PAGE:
This action arose after Anthony Sawyer and his fiancee, Christine Anderson, paid to attend a party held on property owned by William Magruder. During the party, it is alleged that Anderson was physically assaulted by other party goers, and Magruder himself, and that Sawyer witnessed the assaults and ultimately intervened to prevent further injury to Anderson.
Plaintiff Christine Anderson moves to strike Defendant William Magruder's fifth affirmative defense and to dismiss Counts I and II of Magruder's counterclaim. For the foregoing reasons, I hereby recommend the Motion to Strike and/or Dismiss be DENIED.
Anderson moves to strike Magruder's fifth affirmative defense and to dismiss Count II of the counterclaim on the grounds that the document Magruder asserts is a release and indemnification agreement should not be so construed in this instance. 1 Anderson acknowledges that analysis of this question requires a factual investigation to determine the intent of the contracting parties. Pltf. Mem. at 5 (quoting Buckley v. Basford,, 184 F. Supp. 870 (D. Me. 1960)). Further evidence that additional development of the facts is necessary is found in Anderson's assertion that "it will become evident" through discovery that "there was no discussion regarding negligence or indemnification," Pltf. Mem. at 6, and Anderson's "allegation of Defendant'[s] misrepresentation in obtaining the release." Pltf. Mem. at 7. Anderson has also indicated that she "is in the process of initiating discovery and she expects at some point that a properly filed Motion for Summary Judgment will be submitted to the Court." Pltf. Mem. at 9. I recommend the question of the validity of the release and indemnification agreement be addressed in that context, and that this Motion to Strike Affirmative Defense Number 5, and Dismiss Count II of the Counterclaim, be DENIED.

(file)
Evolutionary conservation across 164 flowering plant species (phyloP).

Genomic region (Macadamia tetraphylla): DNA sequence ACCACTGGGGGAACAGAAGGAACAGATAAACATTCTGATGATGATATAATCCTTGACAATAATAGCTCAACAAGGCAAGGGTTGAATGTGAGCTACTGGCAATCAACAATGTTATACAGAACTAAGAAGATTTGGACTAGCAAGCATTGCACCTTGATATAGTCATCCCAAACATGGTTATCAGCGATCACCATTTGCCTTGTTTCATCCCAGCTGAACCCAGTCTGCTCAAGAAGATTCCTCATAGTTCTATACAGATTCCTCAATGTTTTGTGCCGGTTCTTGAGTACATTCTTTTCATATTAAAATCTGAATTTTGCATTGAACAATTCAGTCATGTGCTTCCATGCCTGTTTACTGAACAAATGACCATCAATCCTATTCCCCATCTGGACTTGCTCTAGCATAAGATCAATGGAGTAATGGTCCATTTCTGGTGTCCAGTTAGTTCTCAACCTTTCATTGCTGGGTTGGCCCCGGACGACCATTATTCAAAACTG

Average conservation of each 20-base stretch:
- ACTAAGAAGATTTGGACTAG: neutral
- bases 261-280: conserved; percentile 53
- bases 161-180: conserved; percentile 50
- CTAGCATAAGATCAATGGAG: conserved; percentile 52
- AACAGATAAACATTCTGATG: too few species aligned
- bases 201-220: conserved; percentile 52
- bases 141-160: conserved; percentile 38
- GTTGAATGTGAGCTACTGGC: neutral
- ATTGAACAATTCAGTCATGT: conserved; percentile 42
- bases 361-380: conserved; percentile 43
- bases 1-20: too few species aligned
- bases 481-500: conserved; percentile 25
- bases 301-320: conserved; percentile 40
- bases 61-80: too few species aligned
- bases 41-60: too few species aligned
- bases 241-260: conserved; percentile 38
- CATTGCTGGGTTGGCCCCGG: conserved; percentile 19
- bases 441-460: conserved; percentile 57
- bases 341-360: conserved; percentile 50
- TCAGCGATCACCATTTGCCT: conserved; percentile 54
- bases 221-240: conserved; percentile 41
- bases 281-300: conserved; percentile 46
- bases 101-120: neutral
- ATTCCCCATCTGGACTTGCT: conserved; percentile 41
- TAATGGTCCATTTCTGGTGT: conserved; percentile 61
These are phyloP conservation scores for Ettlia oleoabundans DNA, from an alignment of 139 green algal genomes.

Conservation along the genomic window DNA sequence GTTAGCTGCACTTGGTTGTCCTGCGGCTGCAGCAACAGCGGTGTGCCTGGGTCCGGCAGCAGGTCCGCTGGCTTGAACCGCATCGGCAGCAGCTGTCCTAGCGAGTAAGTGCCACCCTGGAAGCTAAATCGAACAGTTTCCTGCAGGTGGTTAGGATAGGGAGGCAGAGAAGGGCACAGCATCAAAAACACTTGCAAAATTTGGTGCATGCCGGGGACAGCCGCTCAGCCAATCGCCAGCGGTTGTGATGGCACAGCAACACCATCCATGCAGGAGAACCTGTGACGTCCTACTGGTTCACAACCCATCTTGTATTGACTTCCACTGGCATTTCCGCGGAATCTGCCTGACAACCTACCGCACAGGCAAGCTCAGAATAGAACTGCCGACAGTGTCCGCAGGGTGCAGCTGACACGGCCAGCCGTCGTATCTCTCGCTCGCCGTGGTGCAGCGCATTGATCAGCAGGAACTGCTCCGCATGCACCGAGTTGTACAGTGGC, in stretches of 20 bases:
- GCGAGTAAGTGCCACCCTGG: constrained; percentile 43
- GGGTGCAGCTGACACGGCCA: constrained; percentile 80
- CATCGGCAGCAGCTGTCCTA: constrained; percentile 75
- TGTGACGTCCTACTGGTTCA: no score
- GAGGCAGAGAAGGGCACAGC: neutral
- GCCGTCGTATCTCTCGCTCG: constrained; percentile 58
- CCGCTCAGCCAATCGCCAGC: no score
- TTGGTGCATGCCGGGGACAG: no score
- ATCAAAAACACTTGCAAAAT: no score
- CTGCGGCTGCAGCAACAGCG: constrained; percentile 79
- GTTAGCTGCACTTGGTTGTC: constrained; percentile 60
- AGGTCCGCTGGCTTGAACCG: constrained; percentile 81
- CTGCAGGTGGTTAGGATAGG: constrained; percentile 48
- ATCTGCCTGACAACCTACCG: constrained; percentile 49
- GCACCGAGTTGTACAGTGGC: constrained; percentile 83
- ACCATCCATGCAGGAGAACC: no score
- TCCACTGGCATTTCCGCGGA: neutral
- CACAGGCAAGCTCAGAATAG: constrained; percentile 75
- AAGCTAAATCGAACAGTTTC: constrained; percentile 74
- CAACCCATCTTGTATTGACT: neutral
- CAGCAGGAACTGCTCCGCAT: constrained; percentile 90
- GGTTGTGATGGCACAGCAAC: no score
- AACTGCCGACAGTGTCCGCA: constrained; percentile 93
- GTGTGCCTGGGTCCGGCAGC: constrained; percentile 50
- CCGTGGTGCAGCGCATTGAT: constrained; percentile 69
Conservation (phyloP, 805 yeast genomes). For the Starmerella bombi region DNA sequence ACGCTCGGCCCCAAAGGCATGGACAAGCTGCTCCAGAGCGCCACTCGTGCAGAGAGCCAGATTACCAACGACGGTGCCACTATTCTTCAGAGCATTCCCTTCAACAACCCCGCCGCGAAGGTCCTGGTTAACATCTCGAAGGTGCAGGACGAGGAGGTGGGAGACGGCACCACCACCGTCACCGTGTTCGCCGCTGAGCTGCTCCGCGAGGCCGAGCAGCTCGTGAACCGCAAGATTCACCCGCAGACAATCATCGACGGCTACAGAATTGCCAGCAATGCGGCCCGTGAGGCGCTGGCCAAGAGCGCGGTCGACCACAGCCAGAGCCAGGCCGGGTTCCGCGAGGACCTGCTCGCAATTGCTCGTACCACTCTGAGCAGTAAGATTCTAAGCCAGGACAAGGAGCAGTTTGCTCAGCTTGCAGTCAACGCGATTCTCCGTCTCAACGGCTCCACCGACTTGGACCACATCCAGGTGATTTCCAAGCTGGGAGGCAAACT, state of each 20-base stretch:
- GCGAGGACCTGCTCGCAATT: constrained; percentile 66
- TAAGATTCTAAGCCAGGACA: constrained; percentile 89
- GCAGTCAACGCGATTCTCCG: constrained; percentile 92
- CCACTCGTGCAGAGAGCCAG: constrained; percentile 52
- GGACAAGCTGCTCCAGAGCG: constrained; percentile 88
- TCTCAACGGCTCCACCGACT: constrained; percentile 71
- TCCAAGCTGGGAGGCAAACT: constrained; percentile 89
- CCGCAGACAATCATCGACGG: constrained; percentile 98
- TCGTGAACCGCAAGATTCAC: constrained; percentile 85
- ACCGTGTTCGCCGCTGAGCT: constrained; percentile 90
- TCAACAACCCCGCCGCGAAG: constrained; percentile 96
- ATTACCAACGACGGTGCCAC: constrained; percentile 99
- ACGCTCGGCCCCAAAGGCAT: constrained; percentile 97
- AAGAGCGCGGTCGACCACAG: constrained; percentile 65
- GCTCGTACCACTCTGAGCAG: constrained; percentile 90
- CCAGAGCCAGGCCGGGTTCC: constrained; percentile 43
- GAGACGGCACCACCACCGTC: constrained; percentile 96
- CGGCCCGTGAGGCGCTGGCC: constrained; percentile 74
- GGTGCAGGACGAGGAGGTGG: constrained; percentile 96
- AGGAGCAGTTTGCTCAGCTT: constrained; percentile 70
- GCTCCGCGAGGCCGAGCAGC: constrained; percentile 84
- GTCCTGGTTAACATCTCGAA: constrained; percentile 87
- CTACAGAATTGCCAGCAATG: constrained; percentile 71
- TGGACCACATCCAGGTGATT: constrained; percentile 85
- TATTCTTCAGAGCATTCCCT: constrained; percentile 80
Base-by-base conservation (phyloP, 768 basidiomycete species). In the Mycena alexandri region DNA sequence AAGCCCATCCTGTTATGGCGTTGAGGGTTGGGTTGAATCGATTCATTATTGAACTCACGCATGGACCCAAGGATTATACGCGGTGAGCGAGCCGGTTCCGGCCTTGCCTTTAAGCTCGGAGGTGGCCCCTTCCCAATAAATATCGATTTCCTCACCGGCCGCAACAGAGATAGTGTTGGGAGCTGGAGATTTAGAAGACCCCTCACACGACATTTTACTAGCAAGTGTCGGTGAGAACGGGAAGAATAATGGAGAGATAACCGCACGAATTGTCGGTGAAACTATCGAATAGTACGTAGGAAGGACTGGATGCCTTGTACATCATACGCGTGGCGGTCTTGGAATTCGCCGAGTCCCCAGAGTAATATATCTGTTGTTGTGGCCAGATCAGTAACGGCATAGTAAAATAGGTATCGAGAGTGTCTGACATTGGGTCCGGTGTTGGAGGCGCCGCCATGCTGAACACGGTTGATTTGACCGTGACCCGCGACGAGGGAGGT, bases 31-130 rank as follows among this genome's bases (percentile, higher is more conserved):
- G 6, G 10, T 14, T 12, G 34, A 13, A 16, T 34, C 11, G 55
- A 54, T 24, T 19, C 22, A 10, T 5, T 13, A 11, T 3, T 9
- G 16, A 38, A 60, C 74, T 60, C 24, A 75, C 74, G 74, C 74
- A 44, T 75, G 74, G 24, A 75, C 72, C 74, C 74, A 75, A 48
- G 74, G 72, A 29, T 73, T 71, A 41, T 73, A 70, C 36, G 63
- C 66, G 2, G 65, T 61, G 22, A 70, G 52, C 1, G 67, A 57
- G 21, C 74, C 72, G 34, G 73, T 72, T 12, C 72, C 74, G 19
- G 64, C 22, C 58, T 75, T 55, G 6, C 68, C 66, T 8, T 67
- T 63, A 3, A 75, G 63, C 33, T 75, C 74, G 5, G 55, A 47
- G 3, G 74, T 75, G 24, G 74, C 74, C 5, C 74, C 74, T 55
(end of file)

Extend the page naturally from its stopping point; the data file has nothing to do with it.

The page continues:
Anderson next argues that Magruder fails to state a claim in Count I of the Counterclaim. Anderson reads Count I as asserting claims for battery, intentional and negligent infliction of emotional distress, and punitive damages. Magruder responds that Count I was intended only to state a claim for battery.
Anderson asserts Magruder has failed to state a claim for battery because there is no allegation that the contact was without consent. Pltf. Mem. at 9 (citations omitted). Although the Court agrees that the standard in Maine provides that "consent vitiates the tort" of battery, Donald N. Zillman, et al., Maine Tort Law, § 1.03, at 1-6 (1994), Anderson has cited no authority for the proposition that Magruder's failure to explicitly plead lack of consent is fatal to his claim at this stage of the litigation. If, indeed, the evidence could lead a factfinder to find that Magruder consented to the alleged contact, Anderson will be entitled to an appropriate jury instruction covering the consent issue.
Magruder does not object to Anderson's Motion to Dismiss Magruder's claim for punitive damages. In this District, a failure to object amounts to a waiver of objection. D. Me. R. 7(b). Further, the Court agrees that Magruder's allegation that Anderson kicked him during his attempt to break up a fight between Anderson and another woman, even intentionally, is an insufficient basis upon which to find either express or implied malice toward Magruder. Tuttle v. Raymond, 494 A.2d 1353, 1361 (Me. 1985).
For the foregoing reasons, I hereby recommend Plaintiff Anderson's Motion to Strike Affirmative Defense Number Five and Dismiss Count II of Defendant Magruder's Counterclaim be DENIED, and that the Motion to Dismiss Count I of the Counterclaim be DENIED AS TO PLAINTIFF'S CLAIM FOR BATTERY AND GRANTED AS TO PLAINTIFF'S REQUEST FOR PUNITIVE DAMAGES.
A party may file objections to those specified portions of a magistrate judge's report or proposed findings or recommended decisions entered pursuant to 28 U.S.C. § 636(b)(1)(B) (1988) for which de novo review by the district court is sought, together with a supporting memorandum, within ten (10) days of being served with a copy thereof. A responsive memorandum shall be filed within ten (10) days after the filing of the objection.
Failure to file a timely objection shall constitute a waiver of the right to de novo review by the district court and to appeal the district court's order.
Eugene W. Beaulieu United States Magistrate Judge
Dated on: December 13, 1999
1. In the alternative, Anderson argues that the Maine Law Court would find the document imposes a mutual duty to release and indemnify. There is no need to address this argument at this time.